New York – Schools around the world are trying to figure out what education in the time of COVID-19 will look like — and specifically how, where personal contact isn’t possible, to monitor and assess students’ progress. The experience of Hadrien Pellous, a high school senior in London, offers a caution: Don’t leave it up to an algorithm.
Pellous attended one of the more than 3,000 schools — most in the United States — that offer a standardized curriculum managed by a Geneva-based organization called the International Baccalaureate. The program includes high-stakes final exams, which typically account for 80 percent of the final grade in a subject and can thus decide a student’s college prospects. When the coronavirus pandemic made in-person testing too risky, the organization cancelled the exams and replaced them with something very different: a statistical model designed to predict how students would have done.
In opting for a model, the International Baccalaureate was following a global trend. Statistical models are increasingly being used in high-stakes areas, such as assessing teachers and deciding who gets parole, on the grounds that they offer objectivity. All too often, though, they employ variables that are biased or out of the subject’s control — such as flawed baseline test scores or the zip code where a person grew up. Also, they’re often opaque, leaving people with little sense of how exactly they operate and even less recourse to correct errors.
The organization hasn’t disclosed the exact workings of its model, which a spokesman insisted isn’t an "algorithm” (even though it fits the definition perfectly). Judging from what is known, it doesn’t look good. One input is graded coursework, which is flawed because some students hadn’t completed assignments when the grading plan was announced, and hence had a chance to put in more effort. Another is "expected grades” produced by teachers — who might be biased in favor of certain types of students, such as boys in math. A third is the school’s historical performance, which could hobble academic stars or be statistically meaningless for smaller schools.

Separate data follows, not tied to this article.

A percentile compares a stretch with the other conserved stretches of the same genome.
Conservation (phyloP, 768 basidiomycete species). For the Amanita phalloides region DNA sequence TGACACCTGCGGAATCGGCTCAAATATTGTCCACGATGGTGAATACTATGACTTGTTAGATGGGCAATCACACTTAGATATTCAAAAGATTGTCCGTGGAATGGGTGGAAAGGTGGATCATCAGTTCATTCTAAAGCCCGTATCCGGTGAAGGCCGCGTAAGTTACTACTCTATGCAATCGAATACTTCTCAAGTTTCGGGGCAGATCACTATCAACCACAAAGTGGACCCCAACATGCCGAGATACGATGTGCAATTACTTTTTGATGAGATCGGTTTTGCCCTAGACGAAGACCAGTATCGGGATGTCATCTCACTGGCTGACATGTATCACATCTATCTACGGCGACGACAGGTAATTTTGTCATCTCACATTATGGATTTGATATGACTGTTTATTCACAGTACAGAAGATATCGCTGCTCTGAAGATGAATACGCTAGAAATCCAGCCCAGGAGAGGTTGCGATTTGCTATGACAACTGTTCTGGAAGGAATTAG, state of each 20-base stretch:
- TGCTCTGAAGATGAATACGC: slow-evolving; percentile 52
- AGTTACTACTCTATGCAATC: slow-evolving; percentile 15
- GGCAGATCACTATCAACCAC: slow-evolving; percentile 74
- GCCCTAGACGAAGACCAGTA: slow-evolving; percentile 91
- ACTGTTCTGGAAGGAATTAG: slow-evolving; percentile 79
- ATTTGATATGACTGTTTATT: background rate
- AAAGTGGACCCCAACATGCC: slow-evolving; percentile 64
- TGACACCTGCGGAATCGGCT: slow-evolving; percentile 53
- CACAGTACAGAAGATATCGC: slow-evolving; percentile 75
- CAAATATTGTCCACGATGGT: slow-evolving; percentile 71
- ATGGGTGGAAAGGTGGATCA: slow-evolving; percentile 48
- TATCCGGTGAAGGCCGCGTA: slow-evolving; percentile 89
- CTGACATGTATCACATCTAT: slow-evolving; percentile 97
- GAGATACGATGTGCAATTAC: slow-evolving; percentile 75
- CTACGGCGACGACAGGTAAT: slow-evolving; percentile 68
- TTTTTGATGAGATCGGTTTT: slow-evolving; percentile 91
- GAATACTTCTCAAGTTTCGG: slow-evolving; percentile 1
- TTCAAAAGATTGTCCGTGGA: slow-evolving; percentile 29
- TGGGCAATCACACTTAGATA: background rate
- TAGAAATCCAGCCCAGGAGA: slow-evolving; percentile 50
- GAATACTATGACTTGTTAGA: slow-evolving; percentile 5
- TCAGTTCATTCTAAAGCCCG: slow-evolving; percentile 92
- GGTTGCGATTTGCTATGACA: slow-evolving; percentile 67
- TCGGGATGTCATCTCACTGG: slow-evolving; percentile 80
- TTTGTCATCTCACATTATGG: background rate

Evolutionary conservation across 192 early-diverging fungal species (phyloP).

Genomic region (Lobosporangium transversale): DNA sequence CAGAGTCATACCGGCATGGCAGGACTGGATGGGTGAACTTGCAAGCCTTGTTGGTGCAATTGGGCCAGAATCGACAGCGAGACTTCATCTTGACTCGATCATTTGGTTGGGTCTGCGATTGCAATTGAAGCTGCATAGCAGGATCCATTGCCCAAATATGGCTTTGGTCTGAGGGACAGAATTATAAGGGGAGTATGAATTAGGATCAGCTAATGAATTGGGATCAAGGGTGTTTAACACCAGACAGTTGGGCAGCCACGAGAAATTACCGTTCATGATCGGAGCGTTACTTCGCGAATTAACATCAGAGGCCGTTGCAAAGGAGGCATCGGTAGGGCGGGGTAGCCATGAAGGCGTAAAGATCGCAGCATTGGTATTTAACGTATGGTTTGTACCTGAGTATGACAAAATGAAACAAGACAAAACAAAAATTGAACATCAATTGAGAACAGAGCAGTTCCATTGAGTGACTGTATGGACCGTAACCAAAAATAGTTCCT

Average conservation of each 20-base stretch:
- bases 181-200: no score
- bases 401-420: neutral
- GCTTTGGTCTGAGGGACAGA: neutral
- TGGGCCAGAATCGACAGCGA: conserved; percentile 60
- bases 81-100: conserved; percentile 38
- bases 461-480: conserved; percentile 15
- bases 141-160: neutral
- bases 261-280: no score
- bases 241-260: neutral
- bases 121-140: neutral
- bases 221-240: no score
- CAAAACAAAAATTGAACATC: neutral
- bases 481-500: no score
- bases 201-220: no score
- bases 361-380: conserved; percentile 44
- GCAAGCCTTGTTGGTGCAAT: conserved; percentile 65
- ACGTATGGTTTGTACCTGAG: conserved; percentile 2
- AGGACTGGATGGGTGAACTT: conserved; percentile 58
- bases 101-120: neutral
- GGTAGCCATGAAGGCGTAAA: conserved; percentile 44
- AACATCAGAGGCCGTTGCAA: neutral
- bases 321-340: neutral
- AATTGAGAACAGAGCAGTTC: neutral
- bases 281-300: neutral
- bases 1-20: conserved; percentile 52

For Pellous, the result was disastrous. The model gave him a total of 28 points for the six subjects he studied — far short of his expected 37 points and low enough to cancel the conditional offers he had received to study petroleum engineering at Aberdeen University and mining engineering at Exeter University. No explanation was forthcoming, except that the model was reviewed for fairness and statistical robustness (I requested but did not receive a definition of fairness from the organization). Now Pellous and his parents are reduced to making desperate pleas for a review.
Pellous is not alone. Many students and teachers have expressed shock at the outcome. As of July 15, more than 20,000 people had signed an online petition demanding more transparency and review, and complaining about shoddy and inexplicable results. In Pellous’ case, it’s hard to see how the historical data of a school with a graduating class of about 20 should be relevant. It’s clearly not reasonable to suggest that if students at a school did poorly in the past, then all students from that school should be downgraded now, no matter how hard they worked.
As things stand, all the people who feel wronged by the grading algorithm must pay for a review — which, for six subjects, would cost a total of about $540. That seems like a lot to ask, given how unthoughtful and crude the system has already proven to be.
As schools find their budgets pinched by falling enrollment and added costs related to COVID-19, more are likely to consider some kind of automated grading. One can only hope they will learn from the International Baccalaureate’s example. The education system is supposed to expand opportunity, not sort people based on a flawed concept of their potential.
Cathy O’Neil is a Bloomberg Opinion columnist. She is a mathematician who has worked as a professor, hedge-fund analyst and data scientist. She founded ORCAA, an algorithmic auditing company, and is the author of "Weapons of Math Destruction.”
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